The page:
Evelyn McCormick knew that her bubble bath was officially ruined when the huge black whale fluke surged up through her bathroom floor, flicking spume and saltwater everywhere.
“Darling!” she yelled. Although if you asked her, she would never admit that she yelled — ladies didn’t yell, a fact drilled into her at a very early age by her mother. Rather, ladies enunciated with a clear and carrying voice until their requests were followed.
When that didn’t get her a response, she followed with “ROGER!”
“Yes, dear?” floated back from the rec room.
“We’ve got whales again!”
“WHALES!” she enunciated loudly. “In the bathroom. Again.”
“Oh.” There was a pause. “Can it wait for a bit, dear? The Masters is on.”
Evelyn ground her teeth, another no-no for ladies according to Mother, but in the face of Roger’s inexplicable devotion to golf she felt she’d earned a bit of gnashing. She then glared at the whale fluke waving lazily through her tile floor. The last time a transdimensional cetacean had popped up through the bathroom floor, she’d been plucking her eyebrows in preparation for cocktails with the Wainwrights. Like a good wife, she waited for Roger, who had been watching the Tampa Bay Pro-Am tour, to deal with it. As a result, the linen closet had been drenched, her White Shoulders perfume bottle was smashed to bits, and she never did finish plucking her right eyebrow.
She flicked some bubbles at the fluke. “Shoo,” she ordered. “Go away — I’m taking a bath.”
The whale didn’t seem impressed. Instead, its fluke undulated lazily in the steamy air, batting against the crystal ceiling light fixture. Evelyn’s breath hitched in her throat as rainbow sparkles danced around the bathroom. “Oh, no you don’t, she growled. “That light fixture is Swarovski, darn it!”
There was no help for it, not while the Masters was on. Mother would undoubtedly have Words (read: throw a ladylike snit) when she heard about it during their next lunch at the country club, but there was no other choice. If Evelyn wanted to get rid of this pesky whale before it destroyed her bathroom again, she’d simply have to do it herself.
Trying to maintain as much modesty as possible behind her rapidly dwindling bubbles, she reached for the harpoon they kept tucked between the tub and toilet. Thank goodness Babs Wainwright had told her all about the Bother-B-Gone Transdimensional Pest Control company after the last whale. “We had turtles,” Babs confided over a highball at the club. “Big ones. And they were where you really don’t want to see turtles, if you get my meaning.”
Leaning back like the nice man from Bother-B-Gone had showed her during their practice session in the showroom, Evelyn hefted the harpoon and sighted down it, looking for a vulnerable point on the whale’s hide. A flipper oozed up through the floor, now, waving cheekily at her.
“Try to hit them around the flippers,” the salesman had said. “And don’t worry about hurting it. Research has shown that transdimensional pests don’t feel pain like we do, and they’re more scared of you than you are of them. Just smack it with everything you’ve got.”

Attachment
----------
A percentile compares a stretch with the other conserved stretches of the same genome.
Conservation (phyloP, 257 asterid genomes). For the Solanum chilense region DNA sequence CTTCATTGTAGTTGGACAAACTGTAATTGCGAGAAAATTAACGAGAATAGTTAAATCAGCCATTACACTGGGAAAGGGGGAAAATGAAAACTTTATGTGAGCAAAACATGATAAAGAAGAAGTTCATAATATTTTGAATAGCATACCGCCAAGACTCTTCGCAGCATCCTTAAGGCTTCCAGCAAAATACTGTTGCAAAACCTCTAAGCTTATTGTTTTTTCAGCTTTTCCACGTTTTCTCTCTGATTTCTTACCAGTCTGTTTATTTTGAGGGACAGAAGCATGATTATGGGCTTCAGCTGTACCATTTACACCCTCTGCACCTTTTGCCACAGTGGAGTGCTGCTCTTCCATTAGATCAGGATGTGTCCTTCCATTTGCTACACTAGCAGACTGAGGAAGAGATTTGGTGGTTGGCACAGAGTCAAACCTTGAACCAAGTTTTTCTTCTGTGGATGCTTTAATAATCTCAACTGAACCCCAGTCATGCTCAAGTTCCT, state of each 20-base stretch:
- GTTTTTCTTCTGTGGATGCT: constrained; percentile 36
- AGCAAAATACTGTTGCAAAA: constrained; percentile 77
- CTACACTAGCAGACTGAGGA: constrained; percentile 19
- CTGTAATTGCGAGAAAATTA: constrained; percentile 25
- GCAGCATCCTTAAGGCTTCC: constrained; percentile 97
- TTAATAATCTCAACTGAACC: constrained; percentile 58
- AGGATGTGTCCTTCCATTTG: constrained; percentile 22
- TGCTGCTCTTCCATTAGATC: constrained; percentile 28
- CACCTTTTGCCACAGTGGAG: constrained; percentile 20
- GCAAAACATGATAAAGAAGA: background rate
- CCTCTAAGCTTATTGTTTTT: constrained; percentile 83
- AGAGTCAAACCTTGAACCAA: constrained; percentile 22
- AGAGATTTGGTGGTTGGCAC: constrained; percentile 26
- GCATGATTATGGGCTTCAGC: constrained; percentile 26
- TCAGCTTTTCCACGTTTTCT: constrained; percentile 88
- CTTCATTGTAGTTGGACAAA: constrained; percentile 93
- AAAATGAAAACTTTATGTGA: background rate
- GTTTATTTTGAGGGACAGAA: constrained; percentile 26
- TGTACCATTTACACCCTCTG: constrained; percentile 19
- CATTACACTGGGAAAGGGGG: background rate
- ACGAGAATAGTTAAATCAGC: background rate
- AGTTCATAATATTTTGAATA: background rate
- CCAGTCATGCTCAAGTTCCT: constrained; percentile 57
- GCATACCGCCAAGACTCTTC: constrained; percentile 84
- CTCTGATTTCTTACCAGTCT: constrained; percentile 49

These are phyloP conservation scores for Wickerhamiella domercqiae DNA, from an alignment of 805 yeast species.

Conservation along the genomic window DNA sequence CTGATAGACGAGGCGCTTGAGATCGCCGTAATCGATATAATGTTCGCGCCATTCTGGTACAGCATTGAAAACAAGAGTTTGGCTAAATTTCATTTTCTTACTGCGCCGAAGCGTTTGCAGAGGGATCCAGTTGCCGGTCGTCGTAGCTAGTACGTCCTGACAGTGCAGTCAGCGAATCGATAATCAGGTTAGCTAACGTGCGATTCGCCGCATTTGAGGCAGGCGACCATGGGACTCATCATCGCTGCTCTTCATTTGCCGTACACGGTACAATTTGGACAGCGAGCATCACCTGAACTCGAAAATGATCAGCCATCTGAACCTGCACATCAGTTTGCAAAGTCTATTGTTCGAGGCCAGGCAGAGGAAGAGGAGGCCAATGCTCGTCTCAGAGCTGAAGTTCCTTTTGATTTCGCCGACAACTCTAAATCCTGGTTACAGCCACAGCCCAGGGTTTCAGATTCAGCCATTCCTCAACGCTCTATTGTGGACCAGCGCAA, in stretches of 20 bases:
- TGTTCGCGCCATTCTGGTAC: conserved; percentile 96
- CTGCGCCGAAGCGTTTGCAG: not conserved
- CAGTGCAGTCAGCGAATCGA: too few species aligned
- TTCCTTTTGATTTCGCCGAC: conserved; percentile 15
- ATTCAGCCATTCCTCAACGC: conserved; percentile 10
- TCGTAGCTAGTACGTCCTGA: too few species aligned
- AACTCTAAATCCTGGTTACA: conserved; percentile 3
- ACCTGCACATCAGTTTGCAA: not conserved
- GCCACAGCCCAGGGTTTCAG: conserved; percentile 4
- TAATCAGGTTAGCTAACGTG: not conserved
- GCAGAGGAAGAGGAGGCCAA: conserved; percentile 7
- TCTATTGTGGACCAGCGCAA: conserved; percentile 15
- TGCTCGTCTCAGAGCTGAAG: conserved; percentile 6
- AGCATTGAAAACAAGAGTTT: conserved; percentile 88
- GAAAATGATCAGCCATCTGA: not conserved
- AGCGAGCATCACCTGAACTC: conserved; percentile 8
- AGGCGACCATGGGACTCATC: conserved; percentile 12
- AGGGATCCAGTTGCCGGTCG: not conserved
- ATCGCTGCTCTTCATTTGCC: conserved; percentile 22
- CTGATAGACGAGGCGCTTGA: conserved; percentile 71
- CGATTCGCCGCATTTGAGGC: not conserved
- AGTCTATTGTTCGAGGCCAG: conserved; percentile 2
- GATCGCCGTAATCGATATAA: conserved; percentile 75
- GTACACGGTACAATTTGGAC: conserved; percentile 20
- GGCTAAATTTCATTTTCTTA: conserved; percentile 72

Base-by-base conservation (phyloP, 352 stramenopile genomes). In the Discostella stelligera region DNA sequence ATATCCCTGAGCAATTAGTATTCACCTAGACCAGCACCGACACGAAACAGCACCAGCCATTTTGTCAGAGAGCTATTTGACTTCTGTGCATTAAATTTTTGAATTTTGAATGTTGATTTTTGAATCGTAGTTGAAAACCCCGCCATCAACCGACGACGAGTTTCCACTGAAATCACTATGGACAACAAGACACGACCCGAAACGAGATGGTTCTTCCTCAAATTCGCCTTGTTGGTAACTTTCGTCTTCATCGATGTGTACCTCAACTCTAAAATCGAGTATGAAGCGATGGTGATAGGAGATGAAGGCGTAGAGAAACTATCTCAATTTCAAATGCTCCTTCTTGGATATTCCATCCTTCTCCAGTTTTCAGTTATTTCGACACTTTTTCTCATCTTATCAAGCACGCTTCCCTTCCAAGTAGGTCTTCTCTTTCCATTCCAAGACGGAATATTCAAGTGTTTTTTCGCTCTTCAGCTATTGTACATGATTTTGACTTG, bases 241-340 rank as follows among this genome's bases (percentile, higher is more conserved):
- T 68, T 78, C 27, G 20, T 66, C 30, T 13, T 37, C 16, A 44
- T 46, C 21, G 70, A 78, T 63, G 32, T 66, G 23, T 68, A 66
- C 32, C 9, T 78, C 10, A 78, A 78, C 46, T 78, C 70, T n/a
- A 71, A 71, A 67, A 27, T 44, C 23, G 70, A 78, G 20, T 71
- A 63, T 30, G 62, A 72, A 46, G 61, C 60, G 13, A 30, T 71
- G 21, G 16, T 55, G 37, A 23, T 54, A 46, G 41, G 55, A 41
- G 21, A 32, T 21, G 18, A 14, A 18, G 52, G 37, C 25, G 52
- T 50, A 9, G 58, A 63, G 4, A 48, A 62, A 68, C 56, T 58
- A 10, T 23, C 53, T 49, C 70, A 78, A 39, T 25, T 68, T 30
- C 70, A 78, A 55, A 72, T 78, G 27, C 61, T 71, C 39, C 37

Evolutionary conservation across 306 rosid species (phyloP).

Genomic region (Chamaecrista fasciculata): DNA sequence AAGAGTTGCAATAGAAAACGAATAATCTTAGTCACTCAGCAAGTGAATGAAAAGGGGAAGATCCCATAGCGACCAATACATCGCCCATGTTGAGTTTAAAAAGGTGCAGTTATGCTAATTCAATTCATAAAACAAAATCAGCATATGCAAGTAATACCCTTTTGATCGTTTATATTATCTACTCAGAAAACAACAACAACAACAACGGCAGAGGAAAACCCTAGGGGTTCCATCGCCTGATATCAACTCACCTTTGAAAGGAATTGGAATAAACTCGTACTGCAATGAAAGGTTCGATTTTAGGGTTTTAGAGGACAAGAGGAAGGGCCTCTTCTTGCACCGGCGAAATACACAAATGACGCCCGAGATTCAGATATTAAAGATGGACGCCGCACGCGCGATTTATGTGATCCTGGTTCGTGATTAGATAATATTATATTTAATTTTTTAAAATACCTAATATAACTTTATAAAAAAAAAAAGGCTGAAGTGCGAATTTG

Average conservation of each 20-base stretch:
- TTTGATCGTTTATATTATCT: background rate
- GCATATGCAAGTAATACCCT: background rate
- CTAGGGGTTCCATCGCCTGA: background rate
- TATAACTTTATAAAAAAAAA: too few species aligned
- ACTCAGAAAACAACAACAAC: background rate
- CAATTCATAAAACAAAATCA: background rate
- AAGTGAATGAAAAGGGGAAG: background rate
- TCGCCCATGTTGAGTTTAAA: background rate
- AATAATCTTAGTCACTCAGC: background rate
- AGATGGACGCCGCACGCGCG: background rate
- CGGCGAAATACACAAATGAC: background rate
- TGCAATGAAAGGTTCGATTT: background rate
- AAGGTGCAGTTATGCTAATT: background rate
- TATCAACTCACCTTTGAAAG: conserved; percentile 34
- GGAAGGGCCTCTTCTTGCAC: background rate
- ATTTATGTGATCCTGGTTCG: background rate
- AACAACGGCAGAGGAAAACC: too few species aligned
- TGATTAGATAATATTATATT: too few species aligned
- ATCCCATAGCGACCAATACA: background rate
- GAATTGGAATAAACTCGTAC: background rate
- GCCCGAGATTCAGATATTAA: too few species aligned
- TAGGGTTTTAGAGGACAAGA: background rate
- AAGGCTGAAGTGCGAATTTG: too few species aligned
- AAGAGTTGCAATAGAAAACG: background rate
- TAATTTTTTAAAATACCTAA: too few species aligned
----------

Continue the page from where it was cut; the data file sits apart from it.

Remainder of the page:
With that in mind, Evelyn set her jaw, careful not to grimace and bring on frown lines, and thrust the harpoon forward with all her might. As it turned out, doing housework and lifting highballs at the Club had gifted her with more muscle tissue than she thought, because the barbed tip sank into the sleek black hide right in front of the flipper.
The whale gave a frightful burbling moan before sinking back under the tile floor. The lingering scent of saltwater and flecks of spume on the mirror over the sinks were the only proof that the bathroom had ever been invaded. Evelyn suppressed an unladylike cheer and sank back into her bubble bath, triumphant.
“Did you say something, dear?” Roger called faintly.
“Hm? Oh, no, darling. Everything’s fine,” she enunciated with a dainty smile. She still had fifteen minutes of relaxation time, then she could get dried off, finish her toilette, get dressed and have a nice dinner at the Club — assuming that the golf game was over by then, of course. Maybe Babs and Charlie would be there, and they could even get a game of bridge going —
A wheezy honk interrupted her thoughts of beating Babs soundly and enjoying a relaxing post-game cocktail. Evelyn turned in time to see a sleek brown head emerge from the toilet bowl, blue-tinted water splashing and dripping over the rim. The creature’s whiskers trembled, its soulful brown eyes giving her a mournful once-over as it honked again in greeting.
“Oh, no,” Evelyn moaned, sinking back into her suds. “Not seals. Roger — ROGER!”
Melanie Fletcher is an expatriate Chicagoan who currently lives in North Dallas with her husband the Bodacious Brit™ and their four fabulous furbags JJ, Jordan, Jessica, and Jeremy (yes, they were following a theme, moving along now). When not herding cats, she turns into SF Writer Girl, and has the SFWA membership card to prove it. In related activities, she produces the podcast Don’t Quit Your Day Job: The Podcast with Jerry J. Davis, Patrick Gaik and Stacy the News Girl.